Amanda Martin, freight and passenger policy coordinator for the Iowa Department of Transportation, said Iowa and Illinois DOT officials are continuing to negotiate on plans for the Iowa City-to-Chicago train. In addition, a consultant is studying the entire railroad route between Chicago and Omaha, following the tracks of the Iowa Interstate Railroad in Iowa, on the potential for eventual rail passenger service. The study is expected to be finished this summer.
Available at: http://www.desmoinesregister.com/article/20130318/NEWS09/130318025/1056/news05
Friday, December 14, 2012
Iowa Environmental, Health Advocates Commend Soot Standards
Cutting Soot Good for People, Good for Planet
DES MOINES – Environmental and public health leaders from across Iowa joined Friday in commending new national standards to improve air quality and cut soot pollution.
“Soot is clogging people’s lungs and harming our health,” said Howard Learner, Executive Director of the Environmental Law & Policy Center. “These reasonable new clean air standards will accelerate deployment of better technologies that reduce pollution, improve public health and make the air safer to breathe.”
The standards target tiny pollutants from the burning of fuels like coal and diesel that have been connected to a wide range of harmful health impacts. Public health leaders see an opportunity to improve the lives of people in Iowa.
“The Iowa Public Health Association supports soot standards which safeguard the health of our children, the elderly, and people with asthma and other lung diseases, cardiovascular diseases and diabetes,” said Jeneane Moody, Executive Director, Iowa Public Health Association.
“Breathing particle pollution can damage the lungs and heart, trigger asthma attacks and heart attacks, and potentially even cause cancer and developmental and reproductive harm. Assuring safe air quality is key to assuring the health of Iowans,” said Moody.
Jessica Brackett, Executive Director of Clean Air Muscatine, noted that her city is not in compliance with Clean Air Act standards, which should serve as a call to action.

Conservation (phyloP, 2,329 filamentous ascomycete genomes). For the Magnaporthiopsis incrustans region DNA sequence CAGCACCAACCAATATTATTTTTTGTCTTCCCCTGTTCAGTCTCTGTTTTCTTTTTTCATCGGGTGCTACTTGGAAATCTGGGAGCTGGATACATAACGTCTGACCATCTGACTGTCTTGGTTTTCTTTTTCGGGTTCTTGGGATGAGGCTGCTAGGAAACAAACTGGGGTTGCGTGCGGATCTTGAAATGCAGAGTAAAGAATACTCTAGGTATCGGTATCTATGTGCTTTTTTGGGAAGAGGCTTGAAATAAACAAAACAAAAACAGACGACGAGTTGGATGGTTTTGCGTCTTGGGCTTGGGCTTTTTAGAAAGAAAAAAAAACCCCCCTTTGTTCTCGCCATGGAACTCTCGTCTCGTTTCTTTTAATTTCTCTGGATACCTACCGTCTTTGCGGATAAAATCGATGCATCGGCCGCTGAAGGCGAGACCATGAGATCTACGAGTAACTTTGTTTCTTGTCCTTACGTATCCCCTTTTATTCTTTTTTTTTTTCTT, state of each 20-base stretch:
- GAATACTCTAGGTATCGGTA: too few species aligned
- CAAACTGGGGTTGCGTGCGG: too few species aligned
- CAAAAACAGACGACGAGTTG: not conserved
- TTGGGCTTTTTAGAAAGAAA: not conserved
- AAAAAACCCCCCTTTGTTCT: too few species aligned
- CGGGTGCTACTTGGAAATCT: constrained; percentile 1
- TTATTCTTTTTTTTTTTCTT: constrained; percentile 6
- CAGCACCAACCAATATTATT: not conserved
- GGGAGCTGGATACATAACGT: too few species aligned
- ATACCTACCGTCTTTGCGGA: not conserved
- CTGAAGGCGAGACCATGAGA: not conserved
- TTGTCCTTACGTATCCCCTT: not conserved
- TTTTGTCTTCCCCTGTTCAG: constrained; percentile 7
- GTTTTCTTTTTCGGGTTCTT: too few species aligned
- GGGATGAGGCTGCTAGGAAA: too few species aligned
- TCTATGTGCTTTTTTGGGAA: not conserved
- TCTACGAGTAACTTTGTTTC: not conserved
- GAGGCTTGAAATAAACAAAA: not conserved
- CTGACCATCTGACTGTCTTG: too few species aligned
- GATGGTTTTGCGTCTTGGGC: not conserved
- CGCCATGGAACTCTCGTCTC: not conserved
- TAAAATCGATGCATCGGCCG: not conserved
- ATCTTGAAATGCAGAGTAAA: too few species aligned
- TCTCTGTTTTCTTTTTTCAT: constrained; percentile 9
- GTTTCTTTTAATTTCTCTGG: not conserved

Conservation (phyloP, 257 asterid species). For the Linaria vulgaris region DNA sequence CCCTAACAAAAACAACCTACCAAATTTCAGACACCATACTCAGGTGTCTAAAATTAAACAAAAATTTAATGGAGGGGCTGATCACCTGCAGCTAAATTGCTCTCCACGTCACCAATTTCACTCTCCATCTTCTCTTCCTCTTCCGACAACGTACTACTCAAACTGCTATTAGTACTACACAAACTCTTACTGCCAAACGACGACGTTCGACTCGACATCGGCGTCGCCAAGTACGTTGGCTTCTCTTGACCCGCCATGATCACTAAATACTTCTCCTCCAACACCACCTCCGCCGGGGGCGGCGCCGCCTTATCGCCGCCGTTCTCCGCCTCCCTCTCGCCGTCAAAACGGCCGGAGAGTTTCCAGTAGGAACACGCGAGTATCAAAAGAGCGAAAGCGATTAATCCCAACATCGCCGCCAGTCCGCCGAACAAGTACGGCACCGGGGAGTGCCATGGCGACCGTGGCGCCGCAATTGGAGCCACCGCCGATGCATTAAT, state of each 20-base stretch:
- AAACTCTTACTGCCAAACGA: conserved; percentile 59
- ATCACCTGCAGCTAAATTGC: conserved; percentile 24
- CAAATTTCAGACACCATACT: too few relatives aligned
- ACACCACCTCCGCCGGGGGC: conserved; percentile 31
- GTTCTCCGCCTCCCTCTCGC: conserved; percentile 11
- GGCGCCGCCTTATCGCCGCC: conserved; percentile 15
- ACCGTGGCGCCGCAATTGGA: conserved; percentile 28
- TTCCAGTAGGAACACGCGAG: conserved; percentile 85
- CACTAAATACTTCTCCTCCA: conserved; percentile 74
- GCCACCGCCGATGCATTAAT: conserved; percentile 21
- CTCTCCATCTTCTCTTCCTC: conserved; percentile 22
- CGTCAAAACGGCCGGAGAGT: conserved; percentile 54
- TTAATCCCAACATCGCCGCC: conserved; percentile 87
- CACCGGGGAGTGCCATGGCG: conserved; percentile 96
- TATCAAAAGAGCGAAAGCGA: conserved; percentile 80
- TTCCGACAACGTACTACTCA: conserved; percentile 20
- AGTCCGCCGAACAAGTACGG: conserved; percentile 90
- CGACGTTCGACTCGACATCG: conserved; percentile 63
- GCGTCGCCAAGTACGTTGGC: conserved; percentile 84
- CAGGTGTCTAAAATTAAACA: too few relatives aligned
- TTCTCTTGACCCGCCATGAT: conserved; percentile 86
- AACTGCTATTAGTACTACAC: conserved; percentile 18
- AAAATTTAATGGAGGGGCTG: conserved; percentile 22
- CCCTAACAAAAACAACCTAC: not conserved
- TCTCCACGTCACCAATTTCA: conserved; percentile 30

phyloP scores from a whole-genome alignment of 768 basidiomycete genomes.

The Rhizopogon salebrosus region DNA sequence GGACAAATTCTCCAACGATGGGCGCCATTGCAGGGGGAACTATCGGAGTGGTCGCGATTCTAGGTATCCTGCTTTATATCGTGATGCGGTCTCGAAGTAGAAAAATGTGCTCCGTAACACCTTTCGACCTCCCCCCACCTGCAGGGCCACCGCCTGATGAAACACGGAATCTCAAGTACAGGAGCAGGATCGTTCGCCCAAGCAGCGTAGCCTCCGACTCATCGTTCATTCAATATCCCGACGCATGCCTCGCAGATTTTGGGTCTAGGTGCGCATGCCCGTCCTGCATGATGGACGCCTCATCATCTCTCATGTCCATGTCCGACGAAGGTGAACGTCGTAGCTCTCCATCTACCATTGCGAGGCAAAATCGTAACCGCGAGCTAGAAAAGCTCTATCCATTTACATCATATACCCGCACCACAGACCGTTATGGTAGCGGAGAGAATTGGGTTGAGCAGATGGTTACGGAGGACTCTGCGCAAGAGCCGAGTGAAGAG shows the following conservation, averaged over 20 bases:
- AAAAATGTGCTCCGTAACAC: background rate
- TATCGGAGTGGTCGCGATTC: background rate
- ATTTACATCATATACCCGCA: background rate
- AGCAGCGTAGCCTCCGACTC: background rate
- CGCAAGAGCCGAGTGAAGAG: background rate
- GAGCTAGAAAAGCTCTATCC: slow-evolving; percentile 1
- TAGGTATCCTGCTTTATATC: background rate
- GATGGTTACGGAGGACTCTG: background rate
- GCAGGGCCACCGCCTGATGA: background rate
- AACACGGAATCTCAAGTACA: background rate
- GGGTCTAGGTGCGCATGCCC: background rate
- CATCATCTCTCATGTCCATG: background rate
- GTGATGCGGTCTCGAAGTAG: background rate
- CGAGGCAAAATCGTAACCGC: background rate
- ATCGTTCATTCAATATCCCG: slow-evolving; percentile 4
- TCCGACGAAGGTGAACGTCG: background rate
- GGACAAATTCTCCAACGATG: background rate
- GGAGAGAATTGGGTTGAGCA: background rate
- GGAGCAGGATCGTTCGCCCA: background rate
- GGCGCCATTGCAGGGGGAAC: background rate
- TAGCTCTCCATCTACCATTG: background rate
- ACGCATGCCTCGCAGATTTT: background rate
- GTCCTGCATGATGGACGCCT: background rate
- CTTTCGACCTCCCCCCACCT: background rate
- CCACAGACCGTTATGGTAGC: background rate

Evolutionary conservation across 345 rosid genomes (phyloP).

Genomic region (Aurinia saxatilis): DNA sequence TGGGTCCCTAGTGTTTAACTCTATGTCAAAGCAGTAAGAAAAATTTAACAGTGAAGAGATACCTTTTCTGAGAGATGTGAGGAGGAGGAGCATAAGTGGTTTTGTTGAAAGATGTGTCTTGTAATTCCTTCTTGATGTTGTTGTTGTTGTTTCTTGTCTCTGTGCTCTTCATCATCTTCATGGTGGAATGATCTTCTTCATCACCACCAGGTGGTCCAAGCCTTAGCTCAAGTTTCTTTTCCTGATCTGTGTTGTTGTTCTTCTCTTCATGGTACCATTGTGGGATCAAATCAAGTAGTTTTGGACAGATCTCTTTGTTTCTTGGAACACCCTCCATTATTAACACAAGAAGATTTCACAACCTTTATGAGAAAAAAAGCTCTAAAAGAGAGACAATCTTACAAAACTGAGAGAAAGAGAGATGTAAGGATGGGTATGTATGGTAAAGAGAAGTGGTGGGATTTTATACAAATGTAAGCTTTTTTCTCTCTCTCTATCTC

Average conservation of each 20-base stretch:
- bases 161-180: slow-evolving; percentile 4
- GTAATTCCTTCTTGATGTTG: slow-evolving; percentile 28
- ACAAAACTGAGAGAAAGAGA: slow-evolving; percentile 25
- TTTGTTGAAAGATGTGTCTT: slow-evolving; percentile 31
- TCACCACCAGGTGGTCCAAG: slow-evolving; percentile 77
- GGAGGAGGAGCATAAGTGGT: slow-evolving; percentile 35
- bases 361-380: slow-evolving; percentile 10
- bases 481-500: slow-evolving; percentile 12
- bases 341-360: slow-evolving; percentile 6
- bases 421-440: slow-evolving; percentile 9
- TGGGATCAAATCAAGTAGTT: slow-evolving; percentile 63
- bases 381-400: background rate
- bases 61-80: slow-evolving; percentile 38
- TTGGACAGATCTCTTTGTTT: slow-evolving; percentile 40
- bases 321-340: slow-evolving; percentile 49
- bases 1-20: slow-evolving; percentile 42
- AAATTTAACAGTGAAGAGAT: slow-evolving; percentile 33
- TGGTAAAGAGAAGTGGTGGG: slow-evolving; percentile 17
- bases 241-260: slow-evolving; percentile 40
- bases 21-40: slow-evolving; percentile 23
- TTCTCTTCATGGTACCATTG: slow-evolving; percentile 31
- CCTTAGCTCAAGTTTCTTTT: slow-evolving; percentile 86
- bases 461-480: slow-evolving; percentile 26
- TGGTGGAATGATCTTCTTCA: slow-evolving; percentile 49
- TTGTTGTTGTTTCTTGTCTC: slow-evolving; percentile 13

“For the sake of our public health, and our local economy, we must improve our air quality,” she said. “Ultimately, these safety standards will help Muscatine become a healthier community, build a more vibrant local economy, and become a destination city for those who appreciate the magnificence of nature at its finest.”
“Muscatine is much like other river cities. Our economy is fueled by industry with aging equipment, powered by coal, and dependent on heavy industrial and commuter traffic on a poorly designed transportation system, while our breathtaking bluffs exacerbate our air quality issues because of inversion,” added Brackett.
National clean air advocates added their support for the new standards and urged people to fight any challenges the new standards face going forward.
“People everywhere have a sacred right to clean air. Let’s make sure we protect that right here at home and our children will breathe easier,” said Dominique Browning, co-founder of the Environmental Defense Fund’s Moms Clean Air Force. “We cannot allow pro-polluters to weaken the Clean Air Act.
Monday, October 29, 2012
Check out these two recent ELPC podcasts about the launch of our innovative new education and advocacy websites, www.InIowaWater.org and www.InIllinoisWater.org.
Tuesday, October 2, 2012
FOR IMMEDIATE RELEASE: Oct. 2, 2012
The Environmental Law & Policy Center (ELPC) today launched InIowaWater.org, a new online story-telling and advocacy tool that puts a human face on Iowa’s water quality issues. Iowa is home to severe water pollution problems from both urban and rural sources, but it is also home to some pristine water bodies and to farmers, parents, anglers, kayakers and leaders who are trying to make a difference.
“Iowa’s water belongs to us all,” said Steve Falck, ELPC’s Des Moines-based senior policy advocate and a native Iowan. “Every time we turn on the tap, let our kids jump in the local lake, or take the tackle box out for a weekend trip, that’s Iowa’s water touching us in very personal ways. We need to make sure it’s safe and clean.”
InIowaWater.org features six multi-media stories – including videos introducing viewers to Iowans affected by water quality – from across the state, from Okoboji to Muscatine. A list of the sites, waterways and impacted communities is included below.
Each story includes an opportunity to take action by signing a petition or submitting a letter to a local official regarding the water quality issue described in the content, and readers may submit their own stories and photos.
According to ELPC staff attorney Josh Mandelbaum, also based in Des Moines: “These are not ‘environmental stories.’ These are ‘people stories.’ Stories that show farmers and business owners trying to do the right thing. Stories that show Iowans enjoying the outdoors. Stories that demonstrate why clean, safe water is important to every Iowan.”
Added Falck, “We have the right, and we also have the responsibility, to be good stewards.”
ELPC is working to increase awareness of the water pollution issues facing Iowa and engage the public to participate in the public decision-making process surrounding water quality issues.